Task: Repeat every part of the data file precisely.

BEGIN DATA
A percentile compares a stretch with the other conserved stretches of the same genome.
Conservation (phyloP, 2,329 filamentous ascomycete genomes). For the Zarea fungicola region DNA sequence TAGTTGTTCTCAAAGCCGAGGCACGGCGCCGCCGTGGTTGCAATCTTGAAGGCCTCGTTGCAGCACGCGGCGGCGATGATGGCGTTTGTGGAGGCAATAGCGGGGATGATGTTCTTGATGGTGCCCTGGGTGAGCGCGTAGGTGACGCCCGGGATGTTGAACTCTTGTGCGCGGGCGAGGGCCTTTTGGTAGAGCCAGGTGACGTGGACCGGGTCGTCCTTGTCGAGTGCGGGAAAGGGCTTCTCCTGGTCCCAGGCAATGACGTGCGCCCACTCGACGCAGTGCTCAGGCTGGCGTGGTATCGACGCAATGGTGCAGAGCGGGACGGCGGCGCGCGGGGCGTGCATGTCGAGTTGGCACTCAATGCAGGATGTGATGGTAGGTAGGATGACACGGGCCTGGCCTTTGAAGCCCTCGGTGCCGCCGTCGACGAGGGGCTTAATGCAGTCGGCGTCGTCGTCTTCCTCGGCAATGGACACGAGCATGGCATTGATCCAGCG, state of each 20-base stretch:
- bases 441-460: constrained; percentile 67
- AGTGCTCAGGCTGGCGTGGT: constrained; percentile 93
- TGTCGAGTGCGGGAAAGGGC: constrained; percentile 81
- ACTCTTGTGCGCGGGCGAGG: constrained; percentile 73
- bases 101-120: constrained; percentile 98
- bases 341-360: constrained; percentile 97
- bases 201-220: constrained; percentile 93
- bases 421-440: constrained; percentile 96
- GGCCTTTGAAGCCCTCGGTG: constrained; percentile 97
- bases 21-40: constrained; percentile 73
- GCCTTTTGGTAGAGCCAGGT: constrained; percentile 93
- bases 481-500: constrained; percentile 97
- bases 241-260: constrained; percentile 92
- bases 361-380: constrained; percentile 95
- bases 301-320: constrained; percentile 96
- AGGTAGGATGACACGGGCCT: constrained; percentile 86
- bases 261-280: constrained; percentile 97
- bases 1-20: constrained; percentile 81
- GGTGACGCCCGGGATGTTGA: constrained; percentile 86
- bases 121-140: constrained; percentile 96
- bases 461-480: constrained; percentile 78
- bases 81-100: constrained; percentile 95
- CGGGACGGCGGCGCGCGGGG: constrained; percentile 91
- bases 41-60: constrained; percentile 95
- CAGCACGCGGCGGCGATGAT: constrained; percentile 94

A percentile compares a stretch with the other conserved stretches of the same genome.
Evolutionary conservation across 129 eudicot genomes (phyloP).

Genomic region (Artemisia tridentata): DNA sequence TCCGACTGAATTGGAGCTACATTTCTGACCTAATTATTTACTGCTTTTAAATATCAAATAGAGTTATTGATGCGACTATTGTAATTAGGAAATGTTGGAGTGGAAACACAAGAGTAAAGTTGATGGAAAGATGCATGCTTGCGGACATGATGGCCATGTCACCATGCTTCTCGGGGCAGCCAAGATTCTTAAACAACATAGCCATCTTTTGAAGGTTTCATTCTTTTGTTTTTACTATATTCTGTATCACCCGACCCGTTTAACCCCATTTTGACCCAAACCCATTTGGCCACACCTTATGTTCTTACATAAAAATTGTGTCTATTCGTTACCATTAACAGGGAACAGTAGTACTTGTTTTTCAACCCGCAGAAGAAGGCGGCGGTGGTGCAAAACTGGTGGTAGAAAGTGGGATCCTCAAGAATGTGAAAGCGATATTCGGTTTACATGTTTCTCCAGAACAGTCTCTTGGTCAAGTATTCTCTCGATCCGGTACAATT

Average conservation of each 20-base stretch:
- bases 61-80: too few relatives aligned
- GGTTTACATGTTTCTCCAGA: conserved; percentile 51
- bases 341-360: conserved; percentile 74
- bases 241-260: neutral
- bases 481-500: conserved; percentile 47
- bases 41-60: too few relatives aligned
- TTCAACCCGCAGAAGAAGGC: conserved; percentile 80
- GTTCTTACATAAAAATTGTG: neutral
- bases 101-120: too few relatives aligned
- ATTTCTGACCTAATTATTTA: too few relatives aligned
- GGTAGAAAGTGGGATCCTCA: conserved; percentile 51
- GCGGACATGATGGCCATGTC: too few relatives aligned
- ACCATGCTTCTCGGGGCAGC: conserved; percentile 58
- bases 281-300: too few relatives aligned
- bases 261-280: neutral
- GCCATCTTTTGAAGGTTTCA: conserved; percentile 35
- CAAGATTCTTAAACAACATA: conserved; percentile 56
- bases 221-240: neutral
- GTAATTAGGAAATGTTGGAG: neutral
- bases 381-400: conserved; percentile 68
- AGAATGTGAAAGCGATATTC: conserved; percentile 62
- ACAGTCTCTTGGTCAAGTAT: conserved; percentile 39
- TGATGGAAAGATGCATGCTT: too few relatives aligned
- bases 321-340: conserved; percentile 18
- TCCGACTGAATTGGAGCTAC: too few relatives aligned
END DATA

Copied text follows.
A percentile compares a stretch with the other conserved stretches of the same genome.
Conservation (phyloP, 2,329 filamentous ascomycete genomes). For the Zarea fungicola region DNA sequence TAGTTGTTCTCAAAGCCGAGGCACGGCGCCGCCGTGGTTGCAATCTTGAAGGCCTCGTTGCAGCACGCGGCGGCGATGATGGCGTTTGTGGAGGCAATAGCGGGGATGATGTTCTTGATGGTGCCCTGGGTGAGCGCGTAGGTGACGCCCGGGATGTTGAACTCTTGTGCGCGGGCGAGGGCCTTTTGGTAGAGCCAGGTGACGTGGACCGGGTCGTCCTTGTCGAGTGCGGGAAAGGGCTTCTCCTGGTCCCAGGCAATGACGTGCGCCCACTCGACGCAGTGCTCAGGCTGGCGTGGTATCGACGCAATGGTGCAGAGCGGGACGGCGGCGCGCGGGGCGTGCATGTCGAGTTGGCACTCAATGCAGGATGTGATGGTAGGTAGGATGACACGGGCCTGGCCTTTGAAGCCCTCGGTGCCGCCGTCGACGAGGGGCTTAATGCAGTCGGCGTCGTCGTCTTCCTCGGCAATGGACACGAGCATGGCATTGATCCAGCG, state of each 20-base stretch:
- bases 441-460: constrained; percentile 67
- AGTGCTCAGGCTGGCGTGGT: constrained; percentile 93
- TGTCGAGTGCGGGAAAGGGC: constrained; percentile 81
- ACTCTTGTGCGCGGGCGAGG: constrained; percentile 73
- bases 101-120: constrained; percentile 98
- bases 341-360: constrained; percentile 97
- bases 201-220: constrained; percentile 93
- bases 421-440: constrained; percentile 96
- GGCCTTTGAAGCCCTCGGTG: constrained; percentile 97
- bases 21-40: constrained; percentile 73
- GCCTTTTGGTAGAGCCAGGT: constrained; percentile 93
- bases 481-500: constrained; percentile 97
- bases 241-260: constrained; percentile 92
- bases 361-380: constrained; percentile 95
- bases 301-320: constrained; percentile 96
- AGGTAGGATGACACGGGCCT: constrained; percentile 86
- bases 261-280: constrained; percentile 97
- bases 1-20: constrained; percentile 81
- GGTGACGCCCGGGATGTTGA: constrained; percentile 86
- bases 121-140: constrained; percentile 96
- bases 461-480: constrained; percentile 78
- bases 81-100: constrained; percentile 95
- CGGGACGGCGGCGCGCGGGG: constrained; percentile 91
- bases 41-60: constrained; percentile 95
- CAGCACGCGGCGGCGATGAT: constrained; percentile 94

A percentile compares a stretch with the other conserved stretches of the same genome.
Evolutionary conservation across 129 eudicot genomes (phyloP).

Genomic region (Artemisia tridentata): DNA sequence TCCGACTGAATTGGAGCTACATTTCTGACCTAATTATTTACTGCTTTTAAATATCAAATAGAGTTATTGATGCGACTATTGTAATTAGGAAATGTTGGAGTGGAAACACAAGAGTAAAGTTGATGGAAAGATGCATGCTTGCGGACATGATGGCCATGTCACCATGCTTCTCGGGGCAGCCAAGATTCTTAAACAACATAGCCATCTTTTGAAGGTTTCATTCTTTTGTTTTTACTATATTCTGTATCACCCGACCCGTTTAACCCCATTTTGACCCAAACCCATTTGGCCACACCTTATGTTCTTACATAAAAATTGTGTCTATTCGTTACCATTAACAGGGAACAGTAGTACTTGTTTTTCAACCCGCAGAAGAAGGCGGCGGTGGTGCAAAACTGGTGGTAGAAAGTGGGATCCTCAAGAATGTGAAAGCGATATTCGGTTTACATGTTTCTCCAGAACAGTCTCTTGGTCAAGTATTCTCTCGATCCGGTACAATT

Average conservation of each 20-base stretch:
- bases 61-80: too few relatives aligned
- GGTTTACATGTTTCTCCAGA: conserved; percentile 51
- bases 341-360: conserved; percentile 74
- bases 241-260: neutral
- bases 481-500: conserved; percentile 47
- bases 41-60: too few relatives aligned
- TTCAACCCGCAGAAGAAGGC: conserved; percentile 80
- GTTCTTACATAAAAATTGTG: neutral
- bases 101-120: too few relatives aligned
- ATTTCTGACCTAATTATTTA: too few relatives aligned
- GGTAGAAAGTGGGATCCTCA: conserved; percentile 51
- GCGGACATGATGGCCATGTC: too few relatives aligned
- ACCATGCTTCTCGGGGCAGC: conserved; percentile 58
- bases 281-300: too few relatives aligned
- bases 261-280: neutral
- GCCATCTTTTGAAGGTTTCA: conserved; percentile 35
- CAAGATTCTTAAACAACATA: conserved; percentile 56
- bases 221-240: neutral
- GTAATTAGGAAATGTTGGAG: neutral
- bases 381-400: conserved; percentile 68
- AGAATGTGAAAGCGATATTC: conserved; percentile 62
- ACAGTCTCTTGGTCAAGTAT: conserved; percentile 39
- TGATGGAAAGATGCATGCTT: too few relatives aligned
- bases 321-340: conserved; percentile 18
- TCCGACTGAATTGGAGCTAC: too few relatives aligned